Hybridization and washing procedures were carried out as described previously (Tobino et al., 2011). Chemiluminescent detection was performed using an antidigoxigenin antibody conjugated with alkaline phosphatase and CSPD (both Roche) according to the instruction manual (DIG Application Manual for Filter Hybridization, Roche), and the signal was Decitabine recorded by LAS-4000 mini (Fujifilm, Tokyo, Japan) using a 10 min exposure. Signals were background corrected and considered positive when the signal to noise ratio was > 3 in all the replicated
spots. Partial sequences from both ends (60–700 bp) of each probe were read using SP6 and T7 primers as described previously (Tobino et al., 2011). The full probe sequence was defined as the segment that was on and within both end sequences in the genome, found using the blastn tool from the National Center for Biotechnology Information (NCBI). Saracatinib molecular weight The full probe sequences were then searched against the target genome sequences using
blastn in NCBI under the default settings. The match that had the least e-value was selected as the representative similarity pair between the probe and the target genome. To eliminate short alignments and anomalous high signals, caused by the high gene copy number, those pairs that had < 500 bp alignment or significant multiple hits were rejected in the subsequent analysis. Specific responses were observed from probes corresponding to the target genome at all hybridization temperatures tested (Fig. S2). Visible signals were also found from some probes whose origins were different from the target genome, Doxacurium chloride indicating the occurrence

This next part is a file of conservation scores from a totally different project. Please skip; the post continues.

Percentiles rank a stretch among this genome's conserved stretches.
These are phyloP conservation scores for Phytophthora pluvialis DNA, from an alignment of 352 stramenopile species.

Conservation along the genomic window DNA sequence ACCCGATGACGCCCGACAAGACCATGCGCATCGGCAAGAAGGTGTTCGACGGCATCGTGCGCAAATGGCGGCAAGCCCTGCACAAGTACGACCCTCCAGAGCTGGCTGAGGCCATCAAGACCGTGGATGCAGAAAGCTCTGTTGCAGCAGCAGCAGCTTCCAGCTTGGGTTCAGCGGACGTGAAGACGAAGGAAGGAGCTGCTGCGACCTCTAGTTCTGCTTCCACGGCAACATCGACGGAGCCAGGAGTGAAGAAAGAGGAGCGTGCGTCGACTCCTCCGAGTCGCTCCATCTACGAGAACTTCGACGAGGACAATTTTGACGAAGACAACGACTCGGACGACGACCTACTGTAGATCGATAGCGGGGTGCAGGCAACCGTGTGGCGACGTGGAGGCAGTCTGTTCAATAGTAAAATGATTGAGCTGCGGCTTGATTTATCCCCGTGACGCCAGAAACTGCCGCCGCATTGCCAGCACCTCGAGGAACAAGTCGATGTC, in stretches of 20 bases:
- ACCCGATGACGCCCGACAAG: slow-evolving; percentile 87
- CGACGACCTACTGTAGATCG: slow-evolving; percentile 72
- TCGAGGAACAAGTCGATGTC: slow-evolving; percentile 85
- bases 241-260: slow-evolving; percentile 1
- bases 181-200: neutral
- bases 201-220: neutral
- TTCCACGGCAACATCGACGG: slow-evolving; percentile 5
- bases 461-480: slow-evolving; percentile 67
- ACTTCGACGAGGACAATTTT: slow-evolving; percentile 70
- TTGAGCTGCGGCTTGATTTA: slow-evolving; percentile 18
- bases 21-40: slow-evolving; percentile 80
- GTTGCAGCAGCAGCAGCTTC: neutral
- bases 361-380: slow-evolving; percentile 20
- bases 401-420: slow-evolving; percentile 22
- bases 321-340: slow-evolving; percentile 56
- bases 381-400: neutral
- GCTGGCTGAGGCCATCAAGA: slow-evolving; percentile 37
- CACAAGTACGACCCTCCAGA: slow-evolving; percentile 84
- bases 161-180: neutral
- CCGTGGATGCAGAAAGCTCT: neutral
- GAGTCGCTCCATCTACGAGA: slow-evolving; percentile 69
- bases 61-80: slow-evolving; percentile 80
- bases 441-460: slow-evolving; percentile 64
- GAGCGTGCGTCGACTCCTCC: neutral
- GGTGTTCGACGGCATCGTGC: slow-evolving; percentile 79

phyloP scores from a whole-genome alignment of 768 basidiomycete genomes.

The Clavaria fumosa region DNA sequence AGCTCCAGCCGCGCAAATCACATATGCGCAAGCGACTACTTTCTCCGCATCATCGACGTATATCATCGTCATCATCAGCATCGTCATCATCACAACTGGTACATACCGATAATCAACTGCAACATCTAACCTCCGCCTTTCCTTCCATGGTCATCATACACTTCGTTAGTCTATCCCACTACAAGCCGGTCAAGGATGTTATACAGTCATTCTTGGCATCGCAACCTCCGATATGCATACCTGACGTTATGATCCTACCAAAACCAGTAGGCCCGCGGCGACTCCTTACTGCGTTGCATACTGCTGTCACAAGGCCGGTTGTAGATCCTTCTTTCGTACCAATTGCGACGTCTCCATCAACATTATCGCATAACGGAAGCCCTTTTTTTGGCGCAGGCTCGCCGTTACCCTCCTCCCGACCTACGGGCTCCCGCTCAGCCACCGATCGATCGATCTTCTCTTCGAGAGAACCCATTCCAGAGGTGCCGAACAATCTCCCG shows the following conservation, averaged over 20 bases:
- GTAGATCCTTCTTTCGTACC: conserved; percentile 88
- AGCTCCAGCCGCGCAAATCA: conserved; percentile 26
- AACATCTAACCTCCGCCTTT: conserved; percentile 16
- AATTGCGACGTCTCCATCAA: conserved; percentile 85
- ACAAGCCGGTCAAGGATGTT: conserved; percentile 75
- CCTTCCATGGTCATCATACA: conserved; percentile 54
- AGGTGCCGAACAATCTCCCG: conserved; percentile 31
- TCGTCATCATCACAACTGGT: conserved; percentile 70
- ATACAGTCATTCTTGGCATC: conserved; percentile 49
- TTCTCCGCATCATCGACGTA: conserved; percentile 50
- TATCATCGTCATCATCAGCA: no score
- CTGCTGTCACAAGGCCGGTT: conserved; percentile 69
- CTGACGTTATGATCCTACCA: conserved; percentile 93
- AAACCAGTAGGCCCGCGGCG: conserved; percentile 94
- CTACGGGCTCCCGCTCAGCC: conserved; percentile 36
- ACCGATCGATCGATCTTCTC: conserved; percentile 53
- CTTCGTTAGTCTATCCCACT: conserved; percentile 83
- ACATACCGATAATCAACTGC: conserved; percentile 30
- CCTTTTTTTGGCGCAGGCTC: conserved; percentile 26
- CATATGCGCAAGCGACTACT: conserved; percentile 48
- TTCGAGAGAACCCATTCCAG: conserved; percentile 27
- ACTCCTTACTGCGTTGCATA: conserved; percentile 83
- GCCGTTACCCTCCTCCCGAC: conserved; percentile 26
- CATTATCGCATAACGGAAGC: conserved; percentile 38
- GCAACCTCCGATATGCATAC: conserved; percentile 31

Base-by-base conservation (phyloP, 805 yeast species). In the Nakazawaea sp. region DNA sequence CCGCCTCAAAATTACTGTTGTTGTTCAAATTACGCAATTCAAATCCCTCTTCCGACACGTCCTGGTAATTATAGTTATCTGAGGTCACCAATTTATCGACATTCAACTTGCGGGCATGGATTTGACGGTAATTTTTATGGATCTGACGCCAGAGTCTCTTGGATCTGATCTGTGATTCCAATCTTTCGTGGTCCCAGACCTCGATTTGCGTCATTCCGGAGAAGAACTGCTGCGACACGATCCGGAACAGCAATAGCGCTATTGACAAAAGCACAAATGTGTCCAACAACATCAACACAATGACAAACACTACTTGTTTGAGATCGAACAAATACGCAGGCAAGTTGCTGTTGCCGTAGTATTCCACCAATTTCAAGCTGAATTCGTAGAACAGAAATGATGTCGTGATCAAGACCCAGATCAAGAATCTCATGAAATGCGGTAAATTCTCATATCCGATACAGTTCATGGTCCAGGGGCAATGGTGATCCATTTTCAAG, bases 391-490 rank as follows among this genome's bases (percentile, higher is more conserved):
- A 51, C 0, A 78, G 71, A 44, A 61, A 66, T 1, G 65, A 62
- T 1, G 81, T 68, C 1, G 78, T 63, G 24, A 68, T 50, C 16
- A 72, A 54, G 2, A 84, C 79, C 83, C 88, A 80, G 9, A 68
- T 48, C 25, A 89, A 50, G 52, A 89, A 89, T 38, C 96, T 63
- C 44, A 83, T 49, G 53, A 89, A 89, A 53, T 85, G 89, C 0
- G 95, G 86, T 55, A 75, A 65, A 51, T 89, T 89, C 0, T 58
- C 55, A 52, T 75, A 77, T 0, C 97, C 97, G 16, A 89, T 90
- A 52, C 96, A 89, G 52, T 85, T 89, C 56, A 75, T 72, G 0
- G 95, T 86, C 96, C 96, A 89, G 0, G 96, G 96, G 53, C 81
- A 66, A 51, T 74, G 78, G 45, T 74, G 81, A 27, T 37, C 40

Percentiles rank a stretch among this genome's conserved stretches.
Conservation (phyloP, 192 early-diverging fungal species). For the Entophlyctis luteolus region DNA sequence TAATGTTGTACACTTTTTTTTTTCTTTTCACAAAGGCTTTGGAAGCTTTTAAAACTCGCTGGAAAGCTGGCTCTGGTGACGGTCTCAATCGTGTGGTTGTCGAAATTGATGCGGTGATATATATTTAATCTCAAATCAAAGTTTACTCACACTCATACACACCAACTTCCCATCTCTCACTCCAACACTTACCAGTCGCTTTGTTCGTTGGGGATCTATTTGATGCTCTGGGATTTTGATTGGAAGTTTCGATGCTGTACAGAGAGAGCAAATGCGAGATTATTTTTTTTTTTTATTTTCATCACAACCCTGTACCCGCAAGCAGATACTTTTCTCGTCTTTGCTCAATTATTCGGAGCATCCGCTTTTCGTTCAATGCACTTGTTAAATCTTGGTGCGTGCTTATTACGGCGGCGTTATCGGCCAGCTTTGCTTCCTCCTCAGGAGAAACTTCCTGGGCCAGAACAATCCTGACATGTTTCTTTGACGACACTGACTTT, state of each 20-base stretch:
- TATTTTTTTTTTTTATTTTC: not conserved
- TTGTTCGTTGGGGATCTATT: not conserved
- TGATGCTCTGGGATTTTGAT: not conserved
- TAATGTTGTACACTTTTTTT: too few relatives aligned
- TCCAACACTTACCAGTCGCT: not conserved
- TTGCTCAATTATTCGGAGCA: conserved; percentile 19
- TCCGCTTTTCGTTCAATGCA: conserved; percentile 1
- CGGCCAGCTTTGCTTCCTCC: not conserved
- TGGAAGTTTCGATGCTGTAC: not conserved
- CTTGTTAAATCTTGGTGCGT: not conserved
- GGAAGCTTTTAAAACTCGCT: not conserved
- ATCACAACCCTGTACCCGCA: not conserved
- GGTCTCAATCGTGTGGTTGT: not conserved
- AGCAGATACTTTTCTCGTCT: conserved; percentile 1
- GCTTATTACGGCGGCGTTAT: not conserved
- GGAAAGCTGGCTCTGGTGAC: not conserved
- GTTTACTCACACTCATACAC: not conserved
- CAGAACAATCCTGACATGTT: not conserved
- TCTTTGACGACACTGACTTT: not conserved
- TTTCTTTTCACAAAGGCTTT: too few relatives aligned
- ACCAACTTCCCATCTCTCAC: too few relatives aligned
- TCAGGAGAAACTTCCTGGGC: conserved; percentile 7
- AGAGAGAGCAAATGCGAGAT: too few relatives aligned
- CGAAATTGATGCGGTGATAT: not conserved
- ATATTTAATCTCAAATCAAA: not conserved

of cross-hybridization (i.e. false positives). As shown in Table 1, the level of false positive signals was 64.7% (216 of 334) at 55 °C but decreased steadily to 22.5% (75 of 334) at 70 °C and was almost completely absent (1.5%; 5 of 334) at 75 °C. In contrast, very few probes (0.6%; 1 of 167) corresponding to the target genome fell in negative and were only found at hybridization temperatures above 70 °C. These results suggest that randomly generated genomic fragments (~ 2000 bp) can function as specific probes to discriminate species in the genus Pseudomonas under highly stringent conditions. Sequence similarity searches between the fragment probes and target genomes produced a total of 496 similarity pairs (Fig. S3). With the exception of probes that originated from the target genome (resulting in 100% similarity), most of the pairs had < 90% similarity, while only two pairs sharing a partial sequence of rrn operon were found to have > 90% similarity of > 500 bp.